I built a mahogany table with a 60" round top back in the summer for our
church. It has recently turned off cold with low humidity and the top is
curling down on the sides. It has a piece of round plate glass laying on top
of it to protect the surface, and the mahogany top has curled down on either
side perpendicular to the direction of the boards as much as an inch on
I am planning to take the top off and gradually clamp it down to straighten
it, hopefully without breaking it, and then add two additional braces to the
bottom to try to hold it flat. I put two braces on the bottom when I built
it hoping to prevent warping from occurring. I am also planning to put more
coats of finish on the bottom to equalize the amount of moisture the bottom
and top absorb. I originally put 3 coats of Barkley's gel varnish on the top
and one coat on the bottom.
Any thoughts on whether the glass on top, which is held off the actual wood
by small round spacers, is causing the problem, or recommendations on how to
straighten the top and prevent this from happening again?
Any and all help would be greatly appreciated.
What is the configuration of the boards? Was it just cut from a
glued-up panel or is it segmented with edges? This seems like a lot of
movement so I'm wondering if there are some stresses in the design from
opposing grain matchups, etc.
You might first try just taking the glass off and letting it rest for a
week or so. It seems like maybe the bot dried out while the top
couldn't breath and stayed moist.
It would be interesting to do a moisture test on the top and bottom,
only problem being you'd need a pin typoe and have to prick the surface
finish on top.
I had a 60 inch panel glued up from flat sawn 4 qtr kiln dried mahogany. The
individual boards were from 3 to 5 inches wide and were alternated to some
degree as far as the growth rings are concerned. I had the panel glued up at
a wood supply business that specializes in cabinet grade hardwoods because
they had the glue up racks and a belt sander to level the panel after the
I have built a lot of furniture over the years and have never had a piece
curl like this one has. This is the first piece I have made however that has
had glass laid over it. I will remove the glass and see what this does.
Thanks for your comments.
I know how distressing the problem is and I know you built the table out of
mahogany with good intents but a good way to stabilize any solid surface is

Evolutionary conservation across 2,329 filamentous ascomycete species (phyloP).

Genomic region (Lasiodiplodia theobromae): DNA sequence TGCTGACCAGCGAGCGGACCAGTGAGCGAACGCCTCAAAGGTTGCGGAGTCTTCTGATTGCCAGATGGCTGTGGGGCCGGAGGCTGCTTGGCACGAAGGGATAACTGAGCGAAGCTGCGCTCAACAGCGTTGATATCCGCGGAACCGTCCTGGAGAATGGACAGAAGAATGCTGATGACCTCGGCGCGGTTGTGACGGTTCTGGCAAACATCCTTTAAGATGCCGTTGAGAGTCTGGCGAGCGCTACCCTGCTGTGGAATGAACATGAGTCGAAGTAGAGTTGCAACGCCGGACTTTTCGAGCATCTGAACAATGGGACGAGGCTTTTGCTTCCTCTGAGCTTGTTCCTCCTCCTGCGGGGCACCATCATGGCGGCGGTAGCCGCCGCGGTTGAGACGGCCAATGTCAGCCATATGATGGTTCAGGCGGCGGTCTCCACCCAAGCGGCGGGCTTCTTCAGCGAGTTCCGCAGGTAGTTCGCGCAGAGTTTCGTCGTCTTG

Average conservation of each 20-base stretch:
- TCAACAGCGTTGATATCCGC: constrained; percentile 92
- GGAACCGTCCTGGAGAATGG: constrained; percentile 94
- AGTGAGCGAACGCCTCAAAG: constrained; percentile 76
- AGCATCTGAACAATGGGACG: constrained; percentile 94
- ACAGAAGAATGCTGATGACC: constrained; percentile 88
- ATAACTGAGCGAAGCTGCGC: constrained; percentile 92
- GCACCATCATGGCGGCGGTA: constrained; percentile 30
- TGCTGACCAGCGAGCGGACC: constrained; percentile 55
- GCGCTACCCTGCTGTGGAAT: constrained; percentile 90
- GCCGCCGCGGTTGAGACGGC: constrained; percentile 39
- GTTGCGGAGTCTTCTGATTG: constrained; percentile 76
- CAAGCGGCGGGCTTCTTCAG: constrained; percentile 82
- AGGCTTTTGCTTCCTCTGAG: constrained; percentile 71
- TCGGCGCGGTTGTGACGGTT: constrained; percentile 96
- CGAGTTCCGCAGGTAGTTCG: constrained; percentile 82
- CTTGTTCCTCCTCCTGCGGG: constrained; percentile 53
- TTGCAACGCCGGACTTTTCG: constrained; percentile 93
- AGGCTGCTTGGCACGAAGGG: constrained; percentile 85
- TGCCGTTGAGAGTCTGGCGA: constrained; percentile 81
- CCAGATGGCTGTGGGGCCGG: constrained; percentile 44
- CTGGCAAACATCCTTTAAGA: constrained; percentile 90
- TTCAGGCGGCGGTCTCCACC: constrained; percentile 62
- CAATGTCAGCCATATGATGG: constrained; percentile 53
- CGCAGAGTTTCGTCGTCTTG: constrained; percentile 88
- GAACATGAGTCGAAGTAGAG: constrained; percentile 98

to counterveneer it .That is one veneer across the grain [a cheap veneer
such as poplar] then another laid on top with the grain [say mahogany]. Do
the same to top and bottom.and you should have a stable surface .
The core needs to be flat and unstressed before commencing this operation .
I don't think clamping is likely to do any good. Most likely yopu
have unequal moisture loss due to unequal application of finish and
especially the glass top. Any idea what the moisture content was when
As a first attempt i would remove glass and give it time to see if it
starts to straigten. If the finish is easy to remove i would get it
off to help speed up moisture equalization to both sides of top.
if that works to get it back to flat, here are some ideas to keep it
if the glass is sitting right on the wood with no airspace between add
some transparent rubber bumpers when it goes back on.
whatever you do to one side, do to the other. adding rails to the
bottom is unlikely to fix the problem.
I removed the glass top yesterday and will see if this will help. I had
plastic spacers between the glass and the top so there should have been some
air movement between the two, but possibly not enough. I did not check the
moisture content of the wood but it was suppose to be kiln dried to approx.
6 %. However, I have no idea how long the wood had sat stacked in a
warehouse after it was kiln dried and absorbed moisture from the atmosphere.
The humidity here in Ky. was really high this summer due to all the rain we
have received this year.
I really appreciate everyone's input and hope that the solutions offered
work so I don't have to remake the top. Any other ideas or suggestions will
definitely be appreciated.
Sorry to say, but for the "as much as an inch on either side" cup that you
describe, I don't hold out much chance of a lasting and easy fix.
An "inch" is a LOT of cup!
Without seeing it, my bet is that the choice of stock, very likely the way
it was cut and from whence it was cut in the log, is playing a bigger role
than what as been ascribed to thus far, along with the mentioned changes in
If I was mine, and things don't look up quickly with the other suggested
fixes, I would seriously consider ripping off the offending stock and
replace same with something that is likely cut to be more stable, IOW,
quarter sawn, or with grain as perpendicular to the face as you can find in
your wood pile, and perhaps with narrower pieces, foregoing any artistic
grain matching attempts.
That said, I would be perfectly happy to be totally wrong and off base here.
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